AP Biology class blog for discussing current research in Biology

Author: papanagopoulos

Crispr Gene Editing Aids in Sustainable Bioenergy Production

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CRISPR/Cas-9 is the most precise gene editing tool. It is a specific, efficient and versatile gene-editing technology used to modify, delete or correct precise regions in our DNA.

Miscanthus sinensis ja01

New research shows that for the first time, researchers have successfully demonstrated precision gene editing in miscanthus. Miscanthus is a promising crop for sustainable bioenergy production due to its high yield and superior environmental adaptability.

A study was done by the Center for Advanced Bioenergy and Bioproducts Innovation (CABBI), a Bioenergy Research Center (BRC) funded by the U. S. Department of Energy. In this study they edited the genomes of three miscanthus species using CRISPR/Cas9.

In this study researchers demonstrated gene-editing in three species of miscanthus: Miscanthus x giganteus, M. sacchariflorus, and M. sinensis. These plants are paleo-polyploids which refer to ancient genome duplications which occurred at least several million years ago. Since these plants are paleo-polyploids the design of the RNAs that locate genetic material for editing needed to target all copies of a gene.

The researchers used the information from what they know about miscanthus and identified RNAs that could target homoeologs, or duplicated gene copies, of the phenotypes in miscanthus plant tissue. To identify miscanthus lines that transformed well, the researchers screened germplasm from commercial vendors and others that help research the study.

Prior to this study, the bioengineering work was limited to sorghum and cane because the methods for precise engineering in miscanthus had not been developed.

This relates to AP biology because CRISPR/Cas 9 technology allows scientists to edit genes and manipulate gene expression with a level of ease that was no possible using other methods. In AP biology we learned how gene expression works and what happens when the encoded gene is changed. Gene expression is accomplished in two main steps: transcription and translation. In transcription an RNA transcript is created from one strand of template DNA. In this stage RNA polymerase binds to prometer, DNA unwinds, polymerase initiates RNA synthesis. The polymerase then moves downstream, unwinding DNA and adding RNA nucleotides. The RNA transcript is then released and RNA polymerase detaches. After transcription translation occurs where cells make proteins using the genetic information carried by the mRNA. This is different in the use of CRISPR/Cas 9 as, unlike coding DNA which gets transcribed and eventually translated into proteins, these regions gets transcribed but never translated.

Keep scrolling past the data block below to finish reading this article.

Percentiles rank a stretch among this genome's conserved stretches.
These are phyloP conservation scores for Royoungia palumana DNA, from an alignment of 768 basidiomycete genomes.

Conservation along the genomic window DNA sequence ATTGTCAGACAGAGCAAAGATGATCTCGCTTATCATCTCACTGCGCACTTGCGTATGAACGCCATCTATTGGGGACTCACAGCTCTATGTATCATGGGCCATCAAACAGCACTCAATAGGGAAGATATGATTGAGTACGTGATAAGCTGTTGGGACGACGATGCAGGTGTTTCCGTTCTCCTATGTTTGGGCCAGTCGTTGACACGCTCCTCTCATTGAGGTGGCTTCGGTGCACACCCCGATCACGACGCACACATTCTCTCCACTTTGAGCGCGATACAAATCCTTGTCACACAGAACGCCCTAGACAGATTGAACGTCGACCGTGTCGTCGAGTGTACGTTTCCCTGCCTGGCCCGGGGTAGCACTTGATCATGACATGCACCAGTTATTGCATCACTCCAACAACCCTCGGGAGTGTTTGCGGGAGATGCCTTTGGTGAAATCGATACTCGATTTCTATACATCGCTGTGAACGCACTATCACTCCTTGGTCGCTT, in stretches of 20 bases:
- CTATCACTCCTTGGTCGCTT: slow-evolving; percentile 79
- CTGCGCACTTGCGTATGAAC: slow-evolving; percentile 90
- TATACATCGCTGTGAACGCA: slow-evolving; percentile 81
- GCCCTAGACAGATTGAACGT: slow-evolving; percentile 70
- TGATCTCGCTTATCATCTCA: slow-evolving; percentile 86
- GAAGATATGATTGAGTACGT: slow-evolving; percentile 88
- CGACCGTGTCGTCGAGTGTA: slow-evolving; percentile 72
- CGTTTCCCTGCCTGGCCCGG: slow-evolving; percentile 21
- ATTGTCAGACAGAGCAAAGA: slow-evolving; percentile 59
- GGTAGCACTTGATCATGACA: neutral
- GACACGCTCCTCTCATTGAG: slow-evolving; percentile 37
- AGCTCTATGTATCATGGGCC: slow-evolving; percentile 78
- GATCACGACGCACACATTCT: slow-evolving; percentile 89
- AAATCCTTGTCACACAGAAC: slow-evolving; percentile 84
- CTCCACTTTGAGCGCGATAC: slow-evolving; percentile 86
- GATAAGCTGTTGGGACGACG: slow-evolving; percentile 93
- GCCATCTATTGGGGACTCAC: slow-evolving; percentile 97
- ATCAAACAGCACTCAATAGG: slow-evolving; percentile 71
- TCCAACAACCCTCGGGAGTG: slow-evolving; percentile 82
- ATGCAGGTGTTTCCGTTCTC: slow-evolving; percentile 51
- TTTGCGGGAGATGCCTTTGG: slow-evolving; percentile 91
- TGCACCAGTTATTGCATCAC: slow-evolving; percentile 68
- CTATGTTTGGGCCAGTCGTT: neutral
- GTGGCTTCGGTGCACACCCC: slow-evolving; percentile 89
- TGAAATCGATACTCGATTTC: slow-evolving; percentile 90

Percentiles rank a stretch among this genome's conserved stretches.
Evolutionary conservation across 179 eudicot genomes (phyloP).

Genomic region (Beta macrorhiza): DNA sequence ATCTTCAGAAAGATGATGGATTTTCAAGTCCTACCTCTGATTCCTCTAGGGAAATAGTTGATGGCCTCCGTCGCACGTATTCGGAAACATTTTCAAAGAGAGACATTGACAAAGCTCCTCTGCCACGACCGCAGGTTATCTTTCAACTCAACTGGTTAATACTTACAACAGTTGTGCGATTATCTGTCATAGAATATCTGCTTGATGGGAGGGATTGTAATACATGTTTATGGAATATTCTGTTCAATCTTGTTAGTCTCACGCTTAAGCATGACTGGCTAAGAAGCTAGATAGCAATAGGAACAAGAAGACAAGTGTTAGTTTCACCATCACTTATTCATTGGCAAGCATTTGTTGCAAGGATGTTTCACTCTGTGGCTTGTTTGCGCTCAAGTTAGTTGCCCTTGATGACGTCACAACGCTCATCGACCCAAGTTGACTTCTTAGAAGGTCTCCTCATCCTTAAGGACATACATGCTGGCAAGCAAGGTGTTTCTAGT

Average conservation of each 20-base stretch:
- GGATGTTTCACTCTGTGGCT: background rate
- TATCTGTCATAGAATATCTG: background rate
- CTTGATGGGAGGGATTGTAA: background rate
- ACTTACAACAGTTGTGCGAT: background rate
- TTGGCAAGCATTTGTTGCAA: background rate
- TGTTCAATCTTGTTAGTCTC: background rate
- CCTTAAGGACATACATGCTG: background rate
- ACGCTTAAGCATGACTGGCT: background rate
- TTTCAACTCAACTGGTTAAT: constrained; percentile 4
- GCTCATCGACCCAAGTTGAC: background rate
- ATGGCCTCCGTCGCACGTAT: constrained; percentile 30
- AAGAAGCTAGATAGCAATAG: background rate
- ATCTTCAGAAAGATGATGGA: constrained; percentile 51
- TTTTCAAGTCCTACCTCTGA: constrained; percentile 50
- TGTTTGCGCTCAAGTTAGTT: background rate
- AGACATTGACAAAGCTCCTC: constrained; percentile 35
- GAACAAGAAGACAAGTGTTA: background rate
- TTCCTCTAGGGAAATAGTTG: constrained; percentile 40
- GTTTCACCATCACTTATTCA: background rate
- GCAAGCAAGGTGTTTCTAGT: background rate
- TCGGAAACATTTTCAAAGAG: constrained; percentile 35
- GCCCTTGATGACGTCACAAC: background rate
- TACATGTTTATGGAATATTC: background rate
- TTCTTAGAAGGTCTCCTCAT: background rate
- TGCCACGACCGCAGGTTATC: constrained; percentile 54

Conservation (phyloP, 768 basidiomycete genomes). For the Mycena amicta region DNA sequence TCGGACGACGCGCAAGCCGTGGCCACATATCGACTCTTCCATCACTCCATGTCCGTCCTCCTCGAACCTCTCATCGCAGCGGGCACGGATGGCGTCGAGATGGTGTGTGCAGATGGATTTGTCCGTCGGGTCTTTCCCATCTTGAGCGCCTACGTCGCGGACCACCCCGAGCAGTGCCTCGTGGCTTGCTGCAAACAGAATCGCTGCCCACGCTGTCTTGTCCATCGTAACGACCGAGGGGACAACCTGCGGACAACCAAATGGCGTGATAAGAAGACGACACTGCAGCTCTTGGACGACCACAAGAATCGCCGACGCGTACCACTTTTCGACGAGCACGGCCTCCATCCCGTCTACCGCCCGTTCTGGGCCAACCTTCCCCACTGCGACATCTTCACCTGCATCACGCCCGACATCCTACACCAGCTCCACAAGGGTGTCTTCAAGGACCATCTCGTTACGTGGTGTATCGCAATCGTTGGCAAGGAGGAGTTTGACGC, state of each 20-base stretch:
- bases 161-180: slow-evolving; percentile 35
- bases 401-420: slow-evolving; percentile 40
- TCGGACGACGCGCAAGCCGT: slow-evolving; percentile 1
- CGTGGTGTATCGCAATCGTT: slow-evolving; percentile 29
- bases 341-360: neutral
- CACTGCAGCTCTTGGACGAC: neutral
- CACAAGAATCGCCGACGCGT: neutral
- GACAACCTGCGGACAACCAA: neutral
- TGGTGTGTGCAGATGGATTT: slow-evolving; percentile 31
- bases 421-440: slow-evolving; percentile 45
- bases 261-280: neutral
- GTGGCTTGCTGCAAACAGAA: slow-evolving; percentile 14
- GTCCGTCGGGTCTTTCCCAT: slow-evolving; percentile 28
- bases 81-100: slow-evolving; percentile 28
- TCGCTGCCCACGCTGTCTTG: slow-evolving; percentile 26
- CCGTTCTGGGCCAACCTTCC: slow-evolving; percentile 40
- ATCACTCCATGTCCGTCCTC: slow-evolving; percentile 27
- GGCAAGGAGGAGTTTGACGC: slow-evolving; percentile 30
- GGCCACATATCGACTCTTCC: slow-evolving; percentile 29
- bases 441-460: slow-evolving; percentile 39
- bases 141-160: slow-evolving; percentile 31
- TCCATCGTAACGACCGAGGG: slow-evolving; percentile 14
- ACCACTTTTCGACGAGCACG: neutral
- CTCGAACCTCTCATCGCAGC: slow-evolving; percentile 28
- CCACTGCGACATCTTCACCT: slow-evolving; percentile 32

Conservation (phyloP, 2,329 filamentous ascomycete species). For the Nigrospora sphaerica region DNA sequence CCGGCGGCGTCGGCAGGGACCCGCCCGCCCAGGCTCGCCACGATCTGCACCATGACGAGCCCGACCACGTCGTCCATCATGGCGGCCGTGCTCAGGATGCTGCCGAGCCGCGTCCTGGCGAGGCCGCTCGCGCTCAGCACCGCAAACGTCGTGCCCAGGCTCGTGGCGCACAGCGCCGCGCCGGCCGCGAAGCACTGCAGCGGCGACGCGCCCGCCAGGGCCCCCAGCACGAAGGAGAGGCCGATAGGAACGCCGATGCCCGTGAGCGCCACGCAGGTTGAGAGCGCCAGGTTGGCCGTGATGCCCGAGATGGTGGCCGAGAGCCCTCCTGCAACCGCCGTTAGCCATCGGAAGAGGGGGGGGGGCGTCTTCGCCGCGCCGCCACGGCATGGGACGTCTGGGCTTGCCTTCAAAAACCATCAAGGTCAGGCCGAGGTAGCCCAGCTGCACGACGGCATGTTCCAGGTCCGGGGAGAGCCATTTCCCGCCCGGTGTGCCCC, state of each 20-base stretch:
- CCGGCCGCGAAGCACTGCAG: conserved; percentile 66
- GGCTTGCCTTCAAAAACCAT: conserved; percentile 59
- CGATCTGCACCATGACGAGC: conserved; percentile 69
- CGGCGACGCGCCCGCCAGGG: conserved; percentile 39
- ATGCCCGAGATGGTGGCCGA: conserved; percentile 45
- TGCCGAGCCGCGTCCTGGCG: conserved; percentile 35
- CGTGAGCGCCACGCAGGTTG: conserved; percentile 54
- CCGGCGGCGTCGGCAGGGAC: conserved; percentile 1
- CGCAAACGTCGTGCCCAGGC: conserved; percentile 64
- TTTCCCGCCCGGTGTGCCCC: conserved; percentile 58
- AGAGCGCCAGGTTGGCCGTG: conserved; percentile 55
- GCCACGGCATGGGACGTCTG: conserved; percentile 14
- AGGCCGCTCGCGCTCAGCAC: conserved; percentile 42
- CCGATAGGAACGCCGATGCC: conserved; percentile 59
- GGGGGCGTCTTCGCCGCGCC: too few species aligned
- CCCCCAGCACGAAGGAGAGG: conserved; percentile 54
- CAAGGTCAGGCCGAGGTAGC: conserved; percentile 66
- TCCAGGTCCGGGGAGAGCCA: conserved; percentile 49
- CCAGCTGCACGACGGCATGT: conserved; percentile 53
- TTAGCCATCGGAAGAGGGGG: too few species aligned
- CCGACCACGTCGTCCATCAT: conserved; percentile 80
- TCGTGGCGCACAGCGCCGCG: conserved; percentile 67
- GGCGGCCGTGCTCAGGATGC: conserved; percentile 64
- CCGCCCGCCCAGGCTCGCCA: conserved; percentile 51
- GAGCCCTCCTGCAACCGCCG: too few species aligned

Can Concussions Lead to Higher Risks of Dementia?

According to new research, repeated concussions are linked to worsen brain function in later life, including higher risks of Alzheimers and Parkinson’s disease.

Concussion Anatomy

A concussion is a type of traumatic brain injury caused by a bump, blow, or jolt to the head or by a hit to the body that causes the head and brain to move rapidly back and forth. This sudden movement can cause the brain to bounce around or twist in the skull, creating chemical changes in the brain and sometimes stretching and damaging brain cells.

A study led by the University of Oxford and the University of Exeter, published in the Journal of Neurotrauma, included data from over 15,000 participants found that people who reported three or more concussions had significantly worse cognitive function, which got worse with each concussion after that.

The researchers found that reporting even one moderate-to-severe concussion was associated with worsened attention, completion of complex tasks and processing speed capacity. Participants who reported 3 concussions, even mild concussions, throughout their lives had significantly worse attention and ability to complete complex tasks. Those who reported 4 or more mild concussions showed worsened processing speed and working memory. Each additional reported concussion was linked to progressively worse cognitive function.

According to Dr. Vanessa Raymont, senior author of the study from the University of Oxford, head injuries are a major risk factor for dementia and “this large-scale study gives the greatest detail to date on a stark finding — the more times you injure your brain in life, the worse your brain function could be as you age.”